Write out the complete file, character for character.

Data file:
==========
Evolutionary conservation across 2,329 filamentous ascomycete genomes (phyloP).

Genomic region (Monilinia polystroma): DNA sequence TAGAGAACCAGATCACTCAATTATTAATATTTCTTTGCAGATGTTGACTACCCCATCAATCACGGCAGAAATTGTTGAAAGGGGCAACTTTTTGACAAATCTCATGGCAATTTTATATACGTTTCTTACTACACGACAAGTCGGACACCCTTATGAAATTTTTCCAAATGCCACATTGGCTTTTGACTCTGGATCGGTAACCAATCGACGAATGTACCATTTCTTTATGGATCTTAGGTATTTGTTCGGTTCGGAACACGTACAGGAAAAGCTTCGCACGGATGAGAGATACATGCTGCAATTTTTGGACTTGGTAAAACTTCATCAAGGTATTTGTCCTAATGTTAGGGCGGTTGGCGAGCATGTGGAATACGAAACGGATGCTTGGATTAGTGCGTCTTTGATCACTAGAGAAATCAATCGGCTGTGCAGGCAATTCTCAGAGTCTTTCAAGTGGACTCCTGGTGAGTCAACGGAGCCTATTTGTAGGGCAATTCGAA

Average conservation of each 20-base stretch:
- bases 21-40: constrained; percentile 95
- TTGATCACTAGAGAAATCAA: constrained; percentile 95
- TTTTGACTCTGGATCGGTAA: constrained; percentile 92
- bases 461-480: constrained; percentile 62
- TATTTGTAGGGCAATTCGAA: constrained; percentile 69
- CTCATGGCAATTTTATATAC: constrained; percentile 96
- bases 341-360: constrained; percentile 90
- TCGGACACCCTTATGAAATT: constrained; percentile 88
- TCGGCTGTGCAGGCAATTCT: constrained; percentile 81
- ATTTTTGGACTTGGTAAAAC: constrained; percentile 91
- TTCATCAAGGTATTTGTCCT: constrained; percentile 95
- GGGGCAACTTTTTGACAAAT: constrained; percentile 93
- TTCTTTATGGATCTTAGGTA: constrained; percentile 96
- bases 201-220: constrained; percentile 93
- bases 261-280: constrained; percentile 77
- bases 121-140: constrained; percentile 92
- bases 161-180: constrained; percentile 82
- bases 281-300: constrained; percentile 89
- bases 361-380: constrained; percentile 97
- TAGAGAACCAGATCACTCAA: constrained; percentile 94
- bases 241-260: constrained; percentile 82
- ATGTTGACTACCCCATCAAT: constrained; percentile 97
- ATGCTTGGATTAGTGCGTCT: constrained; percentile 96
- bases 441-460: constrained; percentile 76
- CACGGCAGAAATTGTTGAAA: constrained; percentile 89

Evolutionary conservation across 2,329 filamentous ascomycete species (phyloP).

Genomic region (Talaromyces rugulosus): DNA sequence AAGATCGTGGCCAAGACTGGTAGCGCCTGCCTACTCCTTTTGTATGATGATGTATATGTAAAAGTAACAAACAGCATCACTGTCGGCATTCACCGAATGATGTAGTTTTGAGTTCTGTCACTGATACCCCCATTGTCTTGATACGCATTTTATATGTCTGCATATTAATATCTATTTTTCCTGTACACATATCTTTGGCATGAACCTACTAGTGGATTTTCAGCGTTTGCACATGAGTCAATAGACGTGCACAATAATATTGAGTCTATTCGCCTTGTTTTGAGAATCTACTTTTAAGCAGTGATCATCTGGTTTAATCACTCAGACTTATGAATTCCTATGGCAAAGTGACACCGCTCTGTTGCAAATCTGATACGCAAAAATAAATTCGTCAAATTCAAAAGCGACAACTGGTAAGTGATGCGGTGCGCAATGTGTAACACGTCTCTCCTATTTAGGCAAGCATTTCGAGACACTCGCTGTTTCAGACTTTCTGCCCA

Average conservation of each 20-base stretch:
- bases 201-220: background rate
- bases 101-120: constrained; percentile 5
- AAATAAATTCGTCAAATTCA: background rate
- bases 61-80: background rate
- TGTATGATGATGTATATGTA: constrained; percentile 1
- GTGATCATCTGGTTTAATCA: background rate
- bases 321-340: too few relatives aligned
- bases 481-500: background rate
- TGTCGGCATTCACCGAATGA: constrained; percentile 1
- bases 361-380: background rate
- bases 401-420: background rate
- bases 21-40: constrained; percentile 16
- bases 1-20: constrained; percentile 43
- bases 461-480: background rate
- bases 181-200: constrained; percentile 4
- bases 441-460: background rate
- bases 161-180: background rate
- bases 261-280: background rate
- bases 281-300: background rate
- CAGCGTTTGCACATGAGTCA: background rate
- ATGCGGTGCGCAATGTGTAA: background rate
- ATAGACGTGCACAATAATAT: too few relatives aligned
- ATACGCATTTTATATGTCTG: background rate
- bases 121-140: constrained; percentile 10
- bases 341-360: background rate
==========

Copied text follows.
Evolutionary conservation across 2,329 filamentous ascomycete genomes (phyloP).

Genomic region (Monilinia polystroma): DNA sequence TAGAGAACCAGATCACTCAATTATTAATATTTCTTTGCAGATGTTGACTACCCCATCAATCACGGCAGAAATTGTTGAAAGGGGCAACTTTTTGACAAATCTCATGGCAATTTTATATACGTTTCTTACTACACGACAAGTCGGACACCCTTATGAAATTTTTCCAAATGCCACATTGGCTTTTGACTCTGGATCGGTAACCAATCGACGAATGTACCATTTCTTTATGGATCTTAGGTATTTGTTCGGTTCGGAACACGTACAGGAAAAGCTTCGCACGGATGAGAGATACATGCTGCAATTTTTGGACTTGGTAAAACTTCATCAAGGTATTTGTCCTAATGTTAGGGCGGTTGGCGAGCATGTGGAATACGAAACGGATGCTTGGATTAGTGCGTCTTTGATCACTAGAGAAATCAATCGGCTGTGCAGGCAATTCTCAGAGTCTTTCAAGTGGACTCCTGGTGAGTCAACGGAGCCTATTTGTAGGGCAATTCGAA

Average conservation of each 20-base stretch:
- bases 21-40: constrained; percentile 95
- TTGATCACTAGAGAAATCAA: constrained; percentile 95
- TTTTGACTCTGGATCGGTAA: constrained; percentile 92
- bases 461-480: constrained; percentile 62
- TATTTGTAGGGCAATTCGAA: constrained; percentile 69
- CTCATGGCAATTTTATATAC: constrained; percentile 96
- bases 341-360: constrained; percentile 90
- TCGGACACCCTTATGAAATT: constrained; percentile 88
- TCGGCTGTGCAGGCAATTCT: constrained; percentile 81
- ATTTTTGGACTTGGTAAAAC: constrained; percentile 91
- TTCATCAAGGTATTTGTCCT: constrained; percentile 95
- GGGGCAACTTTTTGACAAAT: constrained; percentile 93
- TTCTTTATGGATCTTAGGTA: constrained; percentile 96
- bases 201-220: constrained; percentile 93
- bases 261-280: constrained; percentile 77
- bases 121-140: constrained; percentile 92
- bases 161-180: constrained; percentile 82
- bases 281-300: constrained; percentile 89
- bases 361-380: constrained; percentile 97
- TAGAGAACCAGATCACTCAA: constrained; percentile 94
- bases 241-260: constrained; percentile 82
- ATGTTGACTACCCCATCAAT: constrained; percentile 97
- ATGCTTGGATTAGTGCGTCT: constrained; percentile 96
- bases 441-460: constrained; percentile 76
- CACGGCAGAAATTGTTGAAA: constrained; percentile 89

Evolutionary conservation across 2,329 filamentous ascomycete species (phyloP).

Genomic region (Talaromyces rugulosus): DNA sequence AAGATCGTGGCCAAGACTGGTAGCGCCTGCCTACTCCTTTTGTATGATGATGTATATGTAAAAGTAACAAACAGCATCACTGTCGGCATTCACCGAATGATGTAGTTTTGAGTTCTGTCACTGATACCCCCATTGTCTTGATACGCATTTTATATGTCTGCATATTAATATCTATTTTTCCTGTACACATATCTTTGGCATGAACCTACTAGTGGATTTTCAGCGTTTGCACATGAGTCAATAGACGTGCACAATAATATTGAGTCTATTCGCCTTGTTTTGAGAATCTACTTTTAAGCAGTGATCATCTGGTTTAATCACTCAGACTTATGAATTCCTATGGCAAAGTGACACCGCTCTGTTGCAAATCTGATACGCAAAAATAAATTCGTCAAATTCAAAAGCGACAACTGGTAAGTGATGCGGTGCGCAATGTGTAACACGTCTCTCCTATTTAGGCAAGCATTTCGAGACACTCGCTGTTTCAGACTTTCTGCCCA

Average conservation of each 20-base stretch:
- bases 201-220: background rate
- bases 101-120: constrained; percentile 5
- AAATAAATTCGTCAAATTCA: background rate
- bases 61-80: background rate
- TGTATGATGATGTATATGTA: constrained; percentile 1
- GTGATCATCTGGTTTAATCA: background rate
- bases 321-340: too few relatives aligned
- bases 481-500: background rate
- TGTCGGCATTCACCGAATGA: constrained; percentile 1
- bases 361-380: background rate
- bases 401-420: background rate
- bases 21-40: constrained; percentile 16
- bases 1-20: constrained; percentile 43
- bases 461-480: background rate
- bases 181-200: constrained; percentile 4
- bases 441-460: background rate
- bases 161-180: background rate
- bases 261-280: background rate
- bases 281-300: background rate
- CAGCGTTTGCACATGAGTCA: background rate
- ATGCGGTGCGCAATGTGTAA: background rate
- ATAGACGTGCACAATAATAT: too few relatives aligned
- ATACGCATTTTATATGTCTG: background rate
- bases 121-140: constrained; percentile 10
- bases 341-360: background rate